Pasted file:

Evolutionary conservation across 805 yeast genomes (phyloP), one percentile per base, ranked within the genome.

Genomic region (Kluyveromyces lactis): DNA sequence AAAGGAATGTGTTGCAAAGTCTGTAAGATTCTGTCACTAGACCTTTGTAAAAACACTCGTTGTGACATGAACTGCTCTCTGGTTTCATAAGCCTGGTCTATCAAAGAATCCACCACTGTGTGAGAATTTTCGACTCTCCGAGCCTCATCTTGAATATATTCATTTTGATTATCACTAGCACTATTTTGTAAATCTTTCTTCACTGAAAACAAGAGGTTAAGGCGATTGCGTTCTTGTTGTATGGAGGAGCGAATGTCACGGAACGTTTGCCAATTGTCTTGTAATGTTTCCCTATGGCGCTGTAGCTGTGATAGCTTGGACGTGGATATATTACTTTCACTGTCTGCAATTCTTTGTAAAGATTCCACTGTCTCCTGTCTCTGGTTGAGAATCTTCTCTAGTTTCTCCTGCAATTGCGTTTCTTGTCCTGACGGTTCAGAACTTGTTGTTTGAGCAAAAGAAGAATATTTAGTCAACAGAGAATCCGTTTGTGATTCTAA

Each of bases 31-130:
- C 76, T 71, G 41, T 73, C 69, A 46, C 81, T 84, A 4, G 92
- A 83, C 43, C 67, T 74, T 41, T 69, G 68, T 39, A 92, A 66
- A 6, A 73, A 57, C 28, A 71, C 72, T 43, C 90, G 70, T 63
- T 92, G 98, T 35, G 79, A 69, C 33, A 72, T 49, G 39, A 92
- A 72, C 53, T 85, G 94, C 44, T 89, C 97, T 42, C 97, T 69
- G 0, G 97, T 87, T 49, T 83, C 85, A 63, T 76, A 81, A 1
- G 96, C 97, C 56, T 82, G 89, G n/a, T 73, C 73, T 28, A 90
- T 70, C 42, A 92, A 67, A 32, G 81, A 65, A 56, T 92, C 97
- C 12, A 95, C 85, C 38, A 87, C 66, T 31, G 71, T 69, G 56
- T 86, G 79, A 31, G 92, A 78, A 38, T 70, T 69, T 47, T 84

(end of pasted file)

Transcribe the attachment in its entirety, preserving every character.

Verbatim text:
Evolutionary conservation across 805 yeast genomes (phyloP), one percentile per base, ranked within the genome.

Genomic region (Kluyveromyces lactis): DNA sequence AAAGGAATGTGTTGCAAAGTCTGTAAGATTCTGTCACTAGACCTTTGTAAAAACACTCGTTGTGACATGAACTGCTCTCTGGTTTCATAAGCCTGGTCTATCAAAGAATCCACCACTGTGTGAGAATTTTCGACTCTCCGAGCCTCATCTTGAATATATTCATTTTGATTATCACTAGCACTATTTTGTAAATCTTTCTTCACTGAAAACAAGAGGTTAAGGCGATTGCGTTCTTGTTGTATGGAGGAGCGAATGTCACGGAACGTTTGCCAATTGTCTTGTAATGTTTCCCTATGGCGCTGTAGCTGTGATAGCTTGGACGTGGATATATTACTTTCACTGTCTGCAATTCTTTGTAAAGATTCCACTGTCTCCTGTCTCTGGTTGAGAATCTTCTCTAGTTTCTCCTGCAATTGCGTTTCTTGTCCTGACGGTTCAGAACTTGTTGTTTGAGCAAAAGAAGAATATTTAGTCAACAGAGAATCCGTTTGTGATTCTAA

Each of bases 31-130:
- C 76, T 71, G 41, T 73, C 69, A 46, C 81, T 84, A 4, G 92
- A 83, C 43, C 67, T 74, T 41, T 69, G 68, T 39, A 92, A 66
- A 6, A 73, A 57, C 28, A 71, C 72, T 43, C 90, G 70, T 63
- T 92, G 98, T 35, G 79, A 69, C 33, A 72, T 49, G 39, A 92
- A 72, C 53, T 85, G 94, C 44, T 89, C 97, T 42, C 97, T 69
- G 0, G 97, T 87, T 49, T 83, C 85, A 63, T 76, A 81, A 1
- G 96, C 97, C 56, T 82, G 89, G n/a, T 73, C 73, T 28, A 90
- T 70, C 42, A 92, A 67, A 32, G 81, A 65, A 56, T 92, C 97
- C 12, A 95, C 85, C 38, A 87, C 66, T 31, G 71, T 69, G 56
- T 86, G 79, A 31, G 92, A 78, A 38, T 70, T 69, T 47, T 84